If you liked the sound of the Papyrs platform but are looking for a solution that also offers a mobile app, Slite fits the bill. Slite is another example of an intranet-esque SaaS tool that lets your team keep all of its most important documentation in one place.
Slite’s editor supports drag-and-drop article creation but can also handle markdown. Working together to craft knowledge base articles is made easier through collaborative cursors, in-line comments, document sharing, and the ability to create discussions. The tool is great for publishing employee handbooks, operating documents, and project management information.
The best part is that everything can be accessed through a mobile app when you’re on the go. Slite apps are available for Mac, Windows, Android, and iOS platforms so that you can access information from anywhere on almost any device.
Price: Free plan available. Paid plans start at $6.67/member per month.
Best SaaS knowledge base option for an interactive approach to support documentation.
Stonly is a self-service option that is a bit more interactive than your traditional help center. Instead of static, one-size-fits-all support articles, companies can choose to create interactive guides that walk customers through the best resolution process for their unique situation.
You can embed Guides into a knowledge base article or surface them anywhere on your website via the software’s web widget. Guide access via the widget replaces frustrating chatbot experiences that try to mimic human interactions, instead guiding customers through a path that your team has created that leads to fewer support tickets and a greater rate of customer success.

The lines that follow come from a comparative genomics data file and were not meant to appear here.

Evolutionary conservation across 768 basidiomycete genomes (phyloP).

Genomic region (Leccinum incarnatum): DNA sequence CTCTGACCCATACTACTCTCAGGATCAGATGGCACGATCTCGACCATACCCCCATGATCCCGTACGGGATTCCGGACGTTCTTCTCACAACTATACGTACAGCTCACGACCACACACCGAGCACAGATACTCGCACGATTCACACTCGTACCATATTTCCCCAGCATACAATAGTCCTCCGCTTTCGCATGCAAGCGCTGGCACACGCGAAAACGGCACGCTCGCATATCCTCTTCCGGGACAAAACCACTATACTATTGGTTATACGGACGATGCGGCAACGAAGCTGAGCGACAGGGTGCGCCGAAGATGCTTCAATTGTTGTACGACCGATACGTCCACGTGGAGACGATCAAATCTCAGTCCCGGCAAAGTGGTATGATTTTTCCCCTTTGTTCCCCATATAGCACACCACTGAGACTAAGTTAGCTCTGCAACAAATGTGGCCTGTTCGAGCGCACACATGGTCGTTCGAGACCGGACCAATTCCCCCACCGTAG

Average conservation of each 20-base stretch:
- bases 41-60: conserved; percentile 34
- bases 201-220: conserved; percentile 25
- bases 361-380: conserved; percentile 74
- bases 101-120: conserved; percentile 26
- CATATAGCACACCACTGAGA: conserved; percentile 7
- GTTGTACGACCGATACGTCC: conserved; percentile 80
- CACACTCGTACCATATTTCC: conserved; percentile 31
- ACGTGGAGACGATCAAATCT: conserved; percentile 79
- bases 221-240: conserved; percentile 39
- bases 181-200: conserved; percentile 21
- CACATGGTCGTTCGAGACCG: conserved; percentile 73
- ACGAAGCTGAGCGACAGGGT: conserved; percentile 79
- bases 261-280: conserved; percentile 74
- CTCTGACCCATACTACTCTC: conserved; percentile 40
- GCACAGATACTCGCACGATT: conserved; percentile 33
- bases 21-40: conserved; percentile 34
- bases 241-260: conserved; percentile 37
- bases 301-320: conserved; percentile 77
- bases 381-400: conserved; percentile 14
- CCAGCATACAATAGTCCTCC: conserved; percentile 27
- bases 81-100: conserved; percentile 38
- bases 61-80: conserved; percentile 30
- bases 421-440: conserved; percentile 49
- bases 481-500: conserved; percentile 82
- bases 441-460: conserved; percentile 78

Beyond Guides, Stonly has all the standard knowledge base features you would expect. However, prospective customers should know that most of the best features — versioning, multi-language support, custom branding, SEO customizations, and full-path analytics — come only with higher-tiered plans.
Price: Free trial available. Paid plans start at $99 per month (includes three team members).
Best SaaS knowledge base option for robust search capabilities.
KnowledgeOwl is a stand-alone knowledge base tool that teams can use to build internal and external knowledge bases. Its WYSIWYG editor and premade templates make it easy to launch a help center, regardless of technical ability.
Its best feature, however, is its robust search functionality. In addition to being able to tag articles, KnowledgeOwl has features like “search phrases” and a “search synonym library.” These tools help ensure that no matter what words a customer uses in their search terms, they are still provided relevant results. You can also change the weight of indexed fields or even hide categories or articles from search altogether.